**The market risk premium formula is as follows:**

- Market Risk Premium = Expected Rate of Return – Guaranteed (Risk-Free) Rate
- Market risk premium = Market rate of return – Risk-free rate of return

If you are wondering **how to calculate market risk premium**, let’s give you an example.

Let’s say the S&P 500 produced a return of 8% the last year and the current interest rate of the Treasury bill is 4%. The market risk premium is 8% – 4% = 4%.

Just follow the formula mentioned above and it should be easier for you to calculate the market risk premium.

## Explanation of the Market Risk Premium Formula

**The first formula mentioned in the above section can be derived by following these simple steps given below:**

- The first thing you need to do is determine the estimated rate of return for the investors depending on their risk appetite. The higher the risk, the higher would be the estimated rate of return. This is needed to compensate for the additional risk.
- The next thing you need to determine is the guaranteed or risk-free rate of return. This refers to the return that is expected without the investor taking any risk at all. The return on treasury bills or government bonds is good proxies for the guaranteed rate of return.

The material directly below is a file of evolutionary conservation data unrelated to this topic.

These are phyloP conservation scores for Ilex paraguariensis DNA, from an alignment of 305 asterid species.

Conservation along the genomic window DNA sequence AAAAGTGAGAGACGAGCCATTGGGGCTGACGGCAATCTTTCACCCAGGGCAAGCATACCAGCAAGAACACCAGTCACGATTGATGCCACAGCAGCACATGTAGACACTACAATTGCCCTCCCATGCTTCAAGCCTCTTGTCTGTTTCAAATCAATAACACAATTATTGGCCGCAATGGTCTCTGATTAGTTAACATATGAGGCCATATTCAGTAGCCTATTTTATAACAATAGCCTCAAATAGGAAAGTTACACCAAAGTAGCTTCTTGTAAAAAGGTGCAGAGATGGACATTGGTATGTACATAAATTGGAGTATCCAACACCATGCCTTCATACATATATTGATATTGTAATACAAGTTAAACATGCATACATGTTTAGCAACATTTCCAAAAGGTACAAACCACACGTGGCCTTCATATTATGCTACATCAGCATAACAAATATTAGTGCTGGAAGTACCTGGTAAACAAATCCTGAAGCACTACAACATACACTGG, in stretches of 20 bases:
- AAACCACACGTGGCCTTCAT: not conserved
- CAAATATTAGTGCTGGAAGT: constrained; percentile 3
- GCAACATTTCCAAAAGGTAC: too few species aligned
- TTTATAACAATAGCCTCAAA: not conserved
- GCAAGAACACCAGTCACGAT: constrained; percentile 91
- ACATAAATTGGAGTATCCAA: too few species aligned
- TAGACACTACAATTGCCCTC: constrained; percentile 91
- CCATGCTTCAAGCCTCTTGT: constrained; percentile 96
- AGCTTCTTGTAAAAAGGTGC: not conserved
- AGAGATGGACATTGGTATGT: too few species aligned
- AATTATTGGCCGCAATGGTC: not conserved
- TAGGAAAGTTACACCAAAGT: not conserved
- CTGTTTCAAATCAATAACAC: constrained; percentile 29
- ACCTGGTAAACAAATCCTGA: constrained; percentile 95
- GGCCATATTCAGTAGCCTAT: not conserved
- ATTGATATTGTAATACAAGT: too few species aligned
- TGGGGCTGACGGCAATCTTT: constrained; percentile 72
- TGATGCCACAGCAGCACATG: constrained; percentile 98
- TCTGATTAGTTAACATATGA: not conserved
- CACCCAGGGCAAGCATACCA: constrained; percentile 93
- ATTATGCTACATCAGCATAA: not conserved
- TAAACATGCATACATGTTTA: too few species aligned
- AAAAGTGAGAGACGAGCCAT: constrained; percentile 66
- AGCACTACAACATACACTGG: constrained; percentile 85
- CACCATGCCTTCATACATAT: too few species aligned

- You can finally derive the market risk formula by deducting the guaranteed rate of return from the expected rate of return, as mentioned in the first formula.

**The second formula for market risk premium can be derived by following these three simple steps:**

- First, you must determine the market rate of return. This is the annual return of a suitable benchmark index. The return on the S&P 500 index is a good proxy for the market rate of return.
- Next, you need to determine the guaranteed rate of return for the investor.
- Finally, you can derive the formula for market risk premium by subtracting the guaranteed rate of return from the market rate of return.

## Use of Market Risk Premium

As already mentioned once, market risk premium makes a part of the Capital Asset Pricing Model.

In the CAPM, the return of an asset is the guaranteed rate, plus the premium, multiplied by the asset’s beta. The beta refers to the risk associated with an asset and is compared to the overall market. The premium is adjusted based on the risk of the asset.